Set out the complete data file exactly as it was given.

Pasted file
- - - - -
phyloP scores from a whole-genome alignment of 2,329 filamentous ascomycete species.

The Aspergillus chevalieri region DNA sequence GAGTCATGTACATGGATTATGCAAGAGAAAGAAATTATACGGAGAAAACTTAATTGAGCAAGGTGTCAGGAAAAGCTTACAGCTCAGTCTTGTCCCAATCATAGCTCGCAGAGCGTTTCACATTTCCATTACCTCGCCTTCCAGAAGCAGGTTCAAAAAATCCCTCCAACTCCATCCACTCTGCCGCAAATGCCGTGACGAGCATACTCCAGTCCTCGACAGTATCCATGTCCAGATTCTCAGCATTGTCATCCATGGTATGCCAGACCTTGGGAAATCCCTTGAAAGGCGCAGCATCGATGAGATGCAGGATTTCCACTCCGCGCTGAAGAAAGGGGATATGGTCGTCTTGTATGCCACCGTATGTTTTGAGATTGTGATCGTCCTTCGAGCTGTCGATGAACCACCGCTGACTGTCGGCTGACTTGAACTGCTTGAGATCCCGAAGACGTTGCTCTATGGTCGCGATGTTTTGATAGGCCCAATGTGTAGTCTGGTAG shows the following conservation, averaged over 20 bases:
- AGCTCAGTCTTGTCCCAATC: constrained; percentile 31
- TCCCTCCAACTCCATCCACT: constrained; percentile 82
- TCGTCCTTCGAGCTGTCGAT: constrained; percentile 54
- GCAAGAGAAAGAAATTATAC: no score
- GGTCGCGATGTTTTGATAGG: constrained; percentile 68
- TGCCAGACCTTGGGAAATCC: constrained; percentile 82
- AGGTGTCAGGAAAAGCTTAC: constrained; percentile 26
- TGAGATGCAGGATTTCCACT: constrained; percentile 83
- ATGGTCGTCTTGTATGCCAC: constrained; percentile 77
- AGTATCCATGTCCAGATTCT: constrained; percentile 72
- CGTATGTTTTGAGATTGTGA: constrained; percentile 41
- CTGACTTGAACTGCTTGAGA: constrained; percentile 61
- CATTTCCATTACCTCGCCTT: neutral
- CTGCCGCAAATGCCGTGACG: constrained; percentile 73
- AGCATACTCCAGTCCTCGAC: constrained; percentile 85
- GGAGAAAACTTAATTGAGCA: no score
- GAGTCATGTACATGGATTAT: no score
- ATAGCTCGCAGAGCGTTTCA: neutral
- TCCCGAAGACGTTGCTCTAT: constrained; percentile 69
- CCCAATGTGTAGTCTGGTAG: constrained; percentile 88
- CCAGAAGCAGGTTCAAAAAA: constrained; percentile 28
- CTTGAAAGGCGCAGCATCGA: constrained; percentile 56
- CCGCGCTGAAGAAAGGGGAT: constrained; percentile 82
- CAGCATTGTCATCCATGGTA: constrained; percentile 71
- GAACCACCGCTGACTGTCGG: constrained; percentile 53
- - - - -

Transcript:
phyloP scores from a whole-genome alignment of 2,329 filamentous ascomycete species.

The Aspergillus chevalieri region DNA sequence GAGTCATGTACATGGATTATGCAAGAGAAAGAAATTATACGGAGAAAACTTAATTGAGCAAGGTGTCAGGAAAAGCTTACAGCTCAGTCTTGTCCCAATCATAGCTCGCAGAGCGTTTCACATTTCCATTACCTCGCCTTCCAGAAGCAGGTTCAAAAAATCCCTCCAACTCCATCCACTCTGCCGCAAATGCCGTGACGAGCATACTCCAGTCCTCGACAGTATCCATGTCCAGATTCTCAGCATTGTCATCCATGGTATGCCAGACCTTGGGAAATCCCTTGAAAGGCGCAGCATCGATGAGATGCAGGATTTCCACTCCGCGCTGAAGAAAGGGGATATGGTCGTCTTGTATGCCACCGTATGTTTTGAGATTGTGATCGTCCTTCGAGCTGTCGATGAACCACCGCTGACTGTCGGCTGACTTGAACTGCTTGAGATCCCGAAGACGTTGCTCTATGGTCGCGATGTTTTGATAGGCCCAATGTGTAGTCTGGTAG shows the following conservation, averaged over 20 bases:
- AGCTCAGTCTTGTCCCAATC: constrained; percentile 31
- TCCCTCCAACTCCATCCACT: constrained; percentile 82
- TCGTCCTTCGAGCTGTCGAT: constrained; percentile 54
- GCAAGAGAAAGAAATTATAC: no score
- GGTCGCGATGTTTTGATAGG: constrained; percentile 68
- TGCCAGACCTTGGGAAATCC: constrained; percentile 82
- AGGTGTCAGGAAAAGCTTAC: constrained; percentile 26
- TGAGATGCAGGATTTCCACT: constrained; percentile 83
- ATGGTCGTCTTGTATGCCAC: constrained; percentile 77
- AGTATCCATGTCCAGATTCT: constrained; percentile 72
- CGTATGTTTTGAGATTGTGA: constrained; percentile 41
- CTGACTTGAACTGCTTGAGA: constrained; percentile 61
- CATTTCCATTACCTCGCCTT: neutral
- CTGCCGCAAATGCCGTGACG: constrained; percentile 73
- AGCATACTCCAGTCCTCGAC: constrained; percentile 85
- GGAGAAAACTTAATTGAGCA: no score
- GAGTCATGTACATGGATTAT: no score
- ATAGCTCGCAGAGCGTTTCA: neutral
- TCCCGAAGACGTTGCTCTAT: constrained; percentile 69
- CCCAATGTGTAGTCTGGTAG: constrained; percentile 88
- CCAGAAGCAGGTTCAAAAAA: constrained; percentile 28
- CTTGAAAGGCGCAGCATCGA: constrained; percentile 56
- CCGCGCTGAAGAAAGGGGAT: constrained; percentile 82
- CAGCATTGTCATCCATGGTA: constrained; percentile 71
- GAACCACCGCTGACTGTCGG: constrained; percentile 53